The Membertou community Center at Sydney, part of the Local Incentive Program undergoes a complete renovation program. The Community Center houses the offices of the Union of Nova Scotia Indians along with the band administration offices and a weekly Health Clinic.

The Sydney Band received $42,120.00 to employ 20 men and an additional $39,780.00. Employment is scheduled to continue until late September.

John Ginnish, 43, and a father of five is the newly elected Chief for the 300 Residents of Membertou.  Mr. Ginnish obtained 65 out of the 88 votes against his opponent Gordon MacDonald whose one year term expired recently.  Mr. Ginnish is employed on the L.I.P. program on the community.

Elected to Council for two years terms were Wallace Bernard, Richard Matthews and Roy Gould.  All have previously been on the Council.

Approximately 125 were eligible to vote with polls opening at 9a.m. to 6p.m. under the direction of Jack Touchie of the Halifax district Office, Indian Affairs.

The Band had originally planned to take care of their elections however due to the short notice; it was unable to be carried out as requested.

Mrs. Helen Martin, Membertou is now the president of the Nova Scotia Native Women’s organization fro Nova Scotia. Mrs. Martin has been involved from the beginning stages of the newly formed organization for Native Women.

Mrs. Martin’s election came as a result of a three day organizational meeting held at the Isle Royale Hotel in Sydney with some 30 to 40 Indian delegates taking part representing the majority of the twelve Indian communities of this province. Considered as a historic even for Nova Scotia Indian Women, the three day conference was termed a success.

Mrs. Sarah Denny of Eskasoni was elected vice president, as was Mrs. Rebecca Pictou of Shubenacadie. New officers will be elected each year at an annual meeting. Also elected were: Mrs. Eddie Morris of Eskasoni as Treasurer and Mrs. Ben Morris of Shubenacadie as secretary.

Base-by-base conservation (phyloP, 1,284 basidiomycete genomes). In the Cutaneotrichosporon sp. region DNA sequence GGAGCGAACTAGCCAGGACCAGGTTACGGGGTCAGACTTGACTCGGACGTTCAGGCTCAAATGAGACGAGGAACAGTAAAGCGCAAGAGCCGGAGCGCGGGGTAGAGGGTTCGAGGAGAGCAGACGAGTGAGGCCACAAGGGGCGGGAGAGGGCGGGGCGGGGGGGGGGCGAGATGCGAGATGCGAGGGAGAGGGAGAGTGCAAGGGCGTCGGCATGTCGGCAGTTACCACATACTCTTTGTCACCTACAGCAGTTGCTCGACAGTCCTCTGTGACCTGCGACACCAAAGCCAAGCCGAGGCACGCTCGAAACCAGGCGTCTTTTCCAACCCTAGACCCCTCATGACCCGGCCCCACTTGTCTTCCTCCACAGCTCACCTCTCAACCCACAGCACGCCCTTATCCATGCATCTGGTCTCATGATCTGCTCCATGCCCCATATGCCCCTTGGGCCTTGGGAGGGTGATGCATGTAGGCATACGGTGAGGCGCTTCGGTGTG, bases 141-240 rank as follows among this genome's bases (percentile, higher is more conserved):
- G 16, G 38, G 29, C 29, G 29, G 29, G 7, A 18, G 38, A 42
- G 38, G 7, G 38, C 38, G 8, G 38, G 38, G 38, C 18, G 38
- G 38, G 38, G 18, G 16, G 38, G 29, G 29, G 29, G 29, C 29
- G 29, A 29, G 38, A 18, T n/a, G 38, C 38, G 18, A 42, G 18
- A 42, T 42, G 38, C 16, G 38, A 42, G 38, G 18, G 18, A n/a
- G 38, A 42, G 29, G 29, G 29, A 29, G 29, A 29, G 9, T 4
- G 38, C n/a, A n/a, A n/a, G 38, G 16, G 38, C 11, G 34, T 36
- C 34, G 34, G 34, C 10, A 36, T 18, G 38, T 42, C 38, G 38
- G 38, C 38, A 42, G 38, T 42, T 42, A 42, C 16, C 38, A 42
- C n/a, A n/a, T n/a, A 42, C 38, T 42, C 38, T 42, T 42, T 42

Daniel Simcoff, representative of the Secretary of state's office in Ottawa, was present at three days of the conference. Yesterday he observed that, "I have no doubt of the determination of these women to make a viable organization work, "He added that while he normally worked on Indian problems in his work, he has not been in close contact with the Nova Scotia reserves. Mr. Simcoff said he had acquired a great deal of knowledge about the needs of Nova Scotia Indians at the three-day conference.

Meet the Board of Directors of the Union of Nova Scotia Indians. Left to right, front row: Chief Rachel Marshall, Chief Mrs. Abraham Smith. Back row: Chief Roy Gould, Chief Peter Pierro, Chief Raymond Francis, Chief John Knockwood, Chief Francis Pierro, Councilors Charlie Bernard. Missing from photo: Chief Dan K. Stevens.

Mr. Bernie Francis is now a court Worker effective May 17, 1971, who will be working out of the John Howard Society office in Sydney. Mr. Francis will be covering the Cape Breton area, giving assistance to Indian people in levels of understanding, acceptance, and respect for existing laws.

Other related duties in Mr. Francis’ involvement will be to bring to the attention of the Indian people provisions that affect the Indian people in the courts and special services available to both the Correctional Institutions and in the field. The Court Worker will also bring to the attention of the courts, police, and persons involved, the nature and goals of the Court Worker for the best interest of the people.

Mr. Francis is a first year student of the T.Y.P. program of Dalhousie. Further information may be obtained by contacting Mr. Francis at the John Howard Society office. Phone 539-1253 at 106 Townsend Street, Sydney, Nova Scotia.